This language covers most of what a driver might need to know, such as examples of what is acceptable, what information will be needed when the expense is submitted, and that a receipt is required for any such expense exceeding $5, but it doesn’t cover it all.

The single best attribute that drivers, and their managers, can have is common sense. Here are two scenarios:

A driver is scheduled to meet with a small, but long-time customer. They meet one afternoon to go over the account, and the driver offers to take the customer to lunch. They go to the most exclusive restaurant in the city. Lunch, including drinks and a bottle of wine, costs $150.

Think about the same scenario; but this time the customer is new and will probably end the year as the largest customer in the driver’s territory.
It is likely, given the vagueness of the IRS rules, that both of the above would be deductible for tax purposes. But, of the two, the latter would also likely be more acceptable to management. It is the circumstances — one small, one very large customer — that separate the two.

Common sense should tell the driver that the more business generated by the customer, the more that can, and perhaps should, be spent on entertainment, reserving de minimis for smaller ones; however, unless the entertainment expense is beyond the pale — buying a car or paying the customer’s mortgage — most of what is considered entertainment is deductible as long as it meets the IRS criteria.

Tax vs. Policy

Ultimately, the question is, what does the company policy on entertainment consider de minimis? Not whether the expense is deductible for tax purposes. What are the gray areas? Some of them aren’t necessarily enumerated in policy, but are more a matter of common sense.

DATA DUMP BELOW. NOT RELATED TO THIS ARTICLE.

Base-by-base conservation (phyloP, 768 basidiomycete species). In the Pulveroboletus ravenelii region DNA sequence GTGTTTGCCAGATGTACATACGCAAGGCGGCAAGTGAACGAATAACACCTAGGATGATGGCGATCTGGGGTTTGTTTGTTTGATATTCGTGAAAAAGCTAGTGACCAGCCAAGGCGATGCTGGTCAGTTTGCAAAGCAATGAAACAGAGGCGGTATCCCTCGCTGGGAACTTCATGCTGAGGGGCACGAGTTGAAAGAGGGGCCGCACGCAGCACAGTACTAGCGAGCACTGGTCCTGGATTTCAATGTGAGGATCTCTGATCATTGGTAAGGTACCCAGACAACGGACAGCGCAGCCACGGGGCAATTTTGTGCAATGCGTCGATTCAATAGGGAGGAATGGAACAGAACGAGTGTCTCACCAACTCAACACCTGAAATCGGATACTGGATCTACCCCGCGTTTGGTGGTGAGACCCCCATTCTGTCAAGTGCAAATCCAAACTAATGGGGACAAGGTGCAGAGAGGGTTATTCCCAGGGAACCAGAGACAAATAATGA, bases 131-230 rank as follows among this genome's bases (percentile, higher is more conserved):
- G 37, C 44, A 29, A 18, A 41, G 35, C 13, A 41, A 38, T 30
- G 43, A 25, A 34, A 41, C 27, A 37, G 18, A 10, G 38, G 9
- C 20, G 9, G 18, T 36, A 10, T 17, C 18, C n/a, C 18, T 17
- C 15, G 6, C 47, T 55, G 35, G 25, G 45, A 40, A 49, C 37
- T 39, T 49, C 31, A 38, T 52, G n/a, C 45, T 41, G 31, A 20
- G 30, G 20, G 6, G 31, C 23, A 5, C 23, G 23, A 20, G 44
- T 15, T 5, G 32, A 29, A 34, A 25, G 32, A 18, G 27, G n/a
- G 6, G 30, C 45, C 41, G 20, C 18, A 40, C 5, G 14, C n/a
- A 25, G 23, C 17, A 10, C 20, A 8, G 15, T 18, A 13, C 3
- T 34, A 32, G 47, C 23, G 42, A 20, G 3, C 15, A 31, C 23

Others can be contained in a reasonable entertainment policy:

Cash gifts: Most companies don’t permit giving gifts of cash to customers. Not only does it border on being vulgar, but it might well upset the customer and push the limits of tax deductibility.

Documented quid pro quo: This is, or can be, a very gray area. Whatever the entertainment, providing it in specific return for a customer’s business should be prohibited, and is very likely prohibited by the customer’s company as well. But, it can be tacit, and thus a gray area.

Travel: Offering to provide travel to an event or function held by your company shouldn’t be a problem, but providing an all-expense paid vacation for the customer and his or her spouse probably is.

Gifts: Most companies provide token de minimis gifts for attendees at a company function, or for the holidays. Taking a customer to a local car dealer and buying him a car goes well beyond the pale. Many companies establish a price limit — $50 to $100 for gifts.

Events: Taking a customer to a ball game, or a Broadway show, is usually acceptable. Some companies buy season tickets, or even a suite, at a ballpark and regularly invite customers.

These are just some examples of the kinds of entertainment that can go beyond de minimis, and into the realm of actual bribery. Fleet managers owe it to their companies, as well as to their customers, to use common sense when entertaining.

Make certain drivers provide an accounting for the expense, a report as to what business was discussed, and avoid any and all situations that might be considered unethical.